STUCK FERMENTATION - Make a yeast starter, when working add an equal quantity of the offending wine, shake well & leave in a warm place. When fermenting O.K. (after 6 hrs or so) add an equal quantity of the offending wine etc.


VINEGAR SMELL & TASTE - Put it on your chips! You have made vinegar wine but watch out for those EELS!


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SOME WINE FAULTS:-


COLOURED HAZE - Caused by being in close proximity to metals such as iron or copper, add ½ tsp citric acid.


DARKENING - Could be a coloured haze but more likely to be caused by oxidation or fruit rot, add 2 Campden tablets & leave for 2 months or more before drinking.


HAZE - Pectin hazes can be cured by adding 1tsp pectic enzyme to the wine, if it persists try again at the next racking. Starch hazes can also occur especially if using grains. You need iodine to detect these hazes (meths. for pectin) & Amylozyme 100 to cure, see a good wine book.


FLOWERS (SPECKS) - Are caused by the Mycoderma bacteria. If a thick film has occurred the wine is past help but if only a few specks are present, remove as many as possible then filter onto a crushed Campden tablet. Drink as soon as possible afterwards. As usual, prevention is better than cure, so always ensure your storage demijohn is topped up.


MEDICINE FLAVOUR - Is usually caused by lack of acid so just add 1tsp of acid & leave to mature for 3 months at least for the acid to “marry” then taste again.


MUSTINESS - Can be caused by standing on the lees for too long or by equipment not being sterile. Rack "splashily" onto a crushed Campden tablet. Tyrene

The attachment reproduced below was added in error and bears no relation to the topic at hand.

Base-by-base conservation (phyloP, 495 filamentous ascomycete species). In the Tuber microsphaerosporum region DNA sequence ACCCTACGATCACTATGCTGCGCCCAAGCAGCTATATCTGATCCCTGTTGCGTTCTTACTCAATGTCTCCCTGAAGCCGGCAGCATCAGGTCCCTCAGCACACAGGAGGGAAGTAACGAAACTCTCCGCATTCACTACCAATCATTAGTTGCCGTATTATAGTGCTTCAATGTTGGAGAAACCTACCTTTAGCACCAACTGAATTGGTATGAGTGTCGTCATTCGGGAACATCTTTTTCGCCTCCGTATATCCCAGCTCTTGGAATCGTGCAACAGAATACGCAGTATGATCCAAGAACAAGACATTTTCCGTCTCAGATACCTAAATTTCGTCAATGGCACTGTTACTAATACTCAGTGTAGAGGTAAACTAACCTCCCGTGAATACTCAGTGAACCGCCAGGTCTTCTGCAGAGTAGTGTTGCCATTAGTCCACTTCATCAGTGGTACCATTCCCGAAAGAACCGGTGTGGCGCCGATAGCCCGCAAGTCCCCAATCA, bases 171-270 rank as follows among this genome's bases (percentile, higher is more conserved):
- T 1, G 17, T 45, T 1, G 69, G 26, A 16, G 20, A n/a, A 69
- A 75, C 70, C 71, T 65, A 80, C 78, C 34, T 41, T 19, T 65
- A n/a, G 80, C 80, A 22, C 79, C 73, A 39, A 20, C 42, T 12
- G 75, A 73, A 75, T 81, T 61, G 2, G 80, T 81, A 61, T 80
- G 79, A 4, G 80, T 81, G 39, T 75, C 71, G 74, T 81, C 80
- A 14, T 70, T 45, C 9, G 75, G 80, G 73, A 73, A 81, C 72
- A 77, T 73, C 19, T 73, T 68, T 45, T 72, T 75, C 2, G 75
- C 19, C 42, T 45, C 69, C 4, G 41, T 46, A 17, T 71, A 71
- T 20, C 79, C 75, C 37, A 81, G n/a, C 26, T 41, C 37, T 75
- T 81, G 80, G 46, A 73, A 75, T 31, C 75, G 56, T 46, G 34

MOUSINESS - Is a mousy or mouldy smell that can be cured in its early stages by adding a crushed Campden tablet & its effect reduced by the aeration of the wine before drinking.


OTHER HAZES, SMELLS & TASTES - Could be caused by damaged fruit, bacteria, contamination from strong smelling substances in close proximity - don't keep wine in a garage next to cleaning agents, garden chemicals, petrol etc. Try adding 2 crushed Campden tablets & if that does not work try fining.


OVER SWEET - With low alcohol content is a result of stuck fermentation.


ROPINESS/OILINESS - The Tartarophtorum bacteria causes rope-like threads or iridescent waves or an oil-like surface layer on the wine. Pour into a sterile bucket, stir well & filter onto 2 crushed Campden tablets.


SULPHITE SMELL & TASTE - Keep until it has gone - overused the Campden tablets?


STUCK FERMENTATION - Make a yeast starter, when working add an equal quantity of the offending wine, shake well & leave in a warm place. When fermenting O.K. (after 6 hrs or so) add an equal quantity of the offending wine etc.


VINEGAR SMELL & TASTE - Put it on your chips! You have made vinegar wine but watch out for those EELS!